Intelligent Quotient (IQ) testing in schools has become prevalent over the last fifteen to twenty years. Children who used to be tested in high school are now often tested in the lower grades. Rationale for IQ testing takes several forms, and some of the reasoning behind implementing the testing makes sense. However, as in every decision made and carried out, there are both intended and unintended consequences.
IQ testing in schools stemmed from the reasoning that if schools discovered the IQ of the students, teachers could focus on teaching to the particular needs of each student; a student could be taught at a level that he could and would comprehend. The rationale was that if the material was IQ-directed, students wouldn't be forced to try to learn material they were clearly incapable of understanding.
Teaching according to IQ means more work for teachers, who then must prepare several different lessons about the same subject in order to teach to the perceived understanding of the students. Teachers, administration and even parents often make judgments of total intelligence based on IQ test results. IQ tests, at most, test only one or two aspects of a student's capabilities. Once IQ results are revealed, students may be branded with the results. It may change the way others view them as people, and even the way they view themselves, limiting their potential to succeed.
Cultural differences hinder results, as do learning disabilities that have no affect on intelligence. A student who is becoming ill at the time of the IQ test may not test well, yet the result can haunt that student for the rest of his academic life. Some students just don't test well. They may do great on daily work and understand the subject, but the stress and/or fear of failure inherent in test taking immobilises their brain functions.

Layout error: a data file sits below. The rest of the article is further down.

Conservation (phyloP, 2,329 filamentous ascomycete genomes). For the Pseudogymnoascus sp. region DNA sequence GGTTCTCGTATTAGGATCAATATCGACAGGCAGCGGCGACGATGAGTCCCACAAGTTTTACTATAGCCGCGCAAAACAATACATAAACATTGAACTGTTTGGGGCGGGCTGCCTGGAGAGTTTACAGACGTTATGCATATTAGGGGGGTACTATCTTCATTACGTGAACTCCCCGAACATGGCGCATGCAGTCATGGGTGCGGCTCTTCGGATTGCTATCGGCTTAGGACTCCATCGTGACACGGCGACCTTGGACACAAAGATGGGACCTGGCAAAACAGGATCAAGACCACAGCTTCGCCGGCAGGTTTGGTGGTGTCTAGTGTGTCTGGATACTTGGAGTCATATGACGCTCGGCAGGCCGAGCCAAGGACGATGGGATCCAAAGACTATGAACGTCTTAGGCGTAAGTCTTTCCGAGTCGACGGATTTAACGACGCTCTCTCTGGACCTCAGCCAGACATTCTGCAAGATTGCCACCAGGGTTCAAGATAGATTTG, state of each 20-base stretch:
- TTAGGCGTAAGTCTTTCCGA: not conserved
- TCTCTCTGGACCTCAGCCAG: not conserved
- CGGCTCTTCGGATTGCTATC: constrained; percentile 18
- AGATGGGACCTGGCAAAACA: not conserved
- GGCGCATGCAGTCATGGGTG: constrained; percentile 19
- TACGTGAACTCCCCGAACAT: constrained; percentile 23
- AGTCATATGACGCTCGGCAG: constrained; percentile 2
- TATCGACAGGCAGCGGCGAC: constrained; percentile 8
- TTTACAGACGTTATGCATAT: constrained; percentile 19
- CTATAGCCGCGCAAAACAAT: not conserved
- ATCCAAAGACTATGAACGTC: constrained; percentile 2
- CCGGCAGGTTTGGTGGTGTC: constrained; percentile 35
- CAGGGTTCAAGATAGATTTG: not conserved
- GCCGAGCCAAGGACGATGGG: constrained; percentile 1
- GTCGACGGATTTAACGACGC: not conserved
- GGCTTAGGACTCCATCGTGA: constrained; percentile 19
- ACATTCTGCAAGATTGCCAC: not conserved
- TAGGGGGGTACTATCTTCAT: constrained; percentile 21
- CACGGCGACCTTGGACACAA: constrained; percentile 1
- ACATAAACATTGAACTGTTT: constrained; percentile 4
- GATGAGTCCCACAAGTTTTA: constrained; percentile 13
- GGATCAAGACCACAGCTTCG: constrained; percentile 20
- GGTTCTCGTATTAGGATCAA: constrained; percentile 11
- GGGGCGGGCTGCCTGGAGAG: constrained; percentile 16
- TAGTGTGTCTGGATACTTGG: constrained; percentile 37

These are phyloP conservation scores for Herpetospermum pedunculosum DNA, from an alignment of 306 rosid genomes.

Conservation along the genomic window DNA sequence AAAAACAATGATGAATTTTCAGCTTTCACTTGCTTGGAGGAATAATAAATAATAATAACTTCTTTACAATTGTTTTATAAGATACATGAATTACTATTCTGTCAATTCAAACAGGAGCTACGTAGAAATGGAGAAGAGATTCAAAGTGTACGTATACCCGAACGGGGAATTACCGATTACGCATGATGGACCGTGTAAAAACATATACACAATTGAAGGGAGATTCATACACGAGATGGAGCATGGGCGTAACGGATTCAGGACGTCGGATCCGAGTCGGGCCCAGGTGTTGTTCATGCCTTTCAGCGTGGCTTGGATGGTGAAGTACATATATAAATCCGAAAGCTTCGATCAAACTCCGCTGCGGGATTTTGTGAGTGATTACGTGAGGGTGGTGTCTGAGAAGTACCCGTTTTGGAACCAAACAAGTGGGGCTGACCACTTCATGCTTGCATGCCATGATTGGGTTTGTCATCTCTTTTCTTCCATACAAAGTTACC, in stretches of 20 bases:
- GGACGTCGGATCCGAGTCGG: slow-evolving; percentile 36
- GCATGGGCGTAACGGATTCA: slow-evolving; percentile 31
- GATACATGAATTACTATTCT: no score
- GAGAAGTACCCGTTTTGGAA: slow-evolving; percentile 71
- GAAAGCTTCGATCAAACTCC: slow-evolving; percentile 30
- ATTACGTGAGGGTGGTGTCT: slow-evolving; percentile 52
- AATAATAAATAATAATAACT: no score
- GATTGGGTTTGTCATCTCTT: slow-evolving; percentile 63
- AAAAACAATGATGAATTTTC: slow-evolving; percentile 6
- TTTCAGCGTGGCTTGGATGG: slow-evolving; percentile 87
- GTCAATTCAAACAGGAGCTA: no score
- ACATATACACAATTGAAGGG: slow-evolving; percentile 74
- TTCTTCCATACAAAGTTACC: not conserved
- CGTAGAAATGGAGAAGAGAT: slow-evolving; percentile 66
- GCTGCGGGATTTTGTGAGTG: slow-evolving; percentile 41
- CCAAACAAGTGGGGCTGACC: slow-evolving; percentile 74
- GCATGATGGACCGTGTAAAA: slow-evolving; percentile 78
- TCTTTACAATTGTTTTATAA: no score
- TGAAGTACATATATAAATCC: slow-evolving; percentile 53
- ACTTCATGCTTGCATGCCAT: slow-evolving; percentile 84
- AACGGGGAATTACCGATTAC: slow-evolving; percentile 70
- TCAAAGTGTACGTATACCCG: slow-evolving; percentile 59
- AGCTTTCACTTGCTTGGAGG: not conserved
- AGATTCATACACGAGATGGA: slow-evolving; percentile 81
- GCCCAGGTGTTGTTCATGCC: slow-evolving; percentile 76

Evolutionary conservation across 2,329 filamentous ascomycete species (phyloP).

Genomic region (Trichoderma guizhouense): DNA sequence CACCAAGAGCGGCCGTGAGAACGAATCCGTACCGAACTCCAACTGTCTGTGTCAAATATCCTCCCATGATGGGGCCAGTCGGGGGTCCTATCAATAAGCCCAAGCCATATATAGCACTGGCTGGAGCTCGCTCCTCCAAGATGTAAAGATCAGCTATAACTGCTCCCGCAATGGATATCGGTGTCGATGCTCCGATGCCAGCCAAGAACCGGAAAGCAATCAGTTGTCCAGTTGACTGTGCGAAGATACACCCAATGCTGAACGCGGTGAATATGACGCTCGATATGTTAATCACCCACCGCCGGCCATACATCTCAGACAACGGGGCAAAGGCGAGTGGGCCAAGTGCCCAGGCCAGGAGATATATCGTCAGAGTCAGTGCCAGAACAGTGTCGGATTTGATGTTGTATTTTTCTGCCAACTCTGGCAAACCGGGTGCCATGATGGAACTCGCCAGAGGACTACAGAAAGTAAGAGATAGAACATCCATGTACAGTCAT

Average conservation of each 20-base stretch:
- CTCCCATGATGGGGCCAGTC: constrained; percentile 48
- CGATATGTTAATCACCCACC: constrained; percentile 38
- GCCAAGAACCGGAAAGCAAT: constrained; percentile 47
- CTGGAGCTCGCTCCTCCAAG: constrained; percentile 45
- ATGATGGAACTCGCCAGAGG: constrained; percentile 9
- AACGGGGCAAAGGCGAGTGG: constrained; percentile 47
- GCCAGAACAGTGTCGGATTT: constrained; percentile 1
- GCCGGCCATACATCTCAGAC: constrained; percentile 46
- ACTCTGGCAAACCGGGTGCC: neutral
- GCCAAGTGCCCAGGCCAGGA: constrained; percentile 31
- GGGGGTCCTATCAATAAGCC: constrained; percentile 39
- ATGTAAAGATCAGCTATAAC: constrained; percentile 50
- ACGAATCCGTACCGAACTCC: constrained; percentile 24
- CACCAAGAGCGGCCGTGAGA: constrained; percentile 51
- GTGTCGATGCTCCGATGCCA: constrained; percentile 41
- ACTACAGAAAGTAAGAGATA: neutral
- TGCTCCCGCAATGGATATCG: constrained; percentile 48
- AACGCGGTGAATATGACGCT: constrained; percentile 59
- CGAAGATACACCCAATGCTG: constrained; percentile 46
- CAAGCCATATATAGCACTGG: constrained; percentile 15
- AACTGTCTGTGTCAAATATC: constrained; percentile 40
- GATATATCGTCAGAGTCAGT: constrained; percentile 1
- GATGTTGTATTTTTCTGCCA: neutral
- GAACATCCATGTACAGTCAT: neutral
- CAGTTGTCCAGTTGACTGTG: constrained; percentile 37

The IQ testing and the IQ learning model separates students. Other students quickly pick up on who makes the grade and who doesn't. While IQ test results are supposed to be kept confidential, students know from the changes in teaching methods for their fellow students who is considered “smart” and who is not. While this has always been the case to some extent, IQ testing appears to students to validate their perceptions.
If an IQ test in school is kept in perspective with the realisation that tests aren't perfect, and if the students' work and other factors are taken into consideration, an IQ test can provide one baseline teachers can use to help students reach their fullest potential. Repeated IQ testing can also reveal problems with the technique. A repeat test may show whether the original IQ test revealed the actual IQ or if, for one reason or another, the student just did not test well.
IQ testing in school can help parents consider educational options. For some students, this may mean staying in the regular classroom; others may need some specialised educational resources and teaching, and for other students, homeschooling might be indicated.
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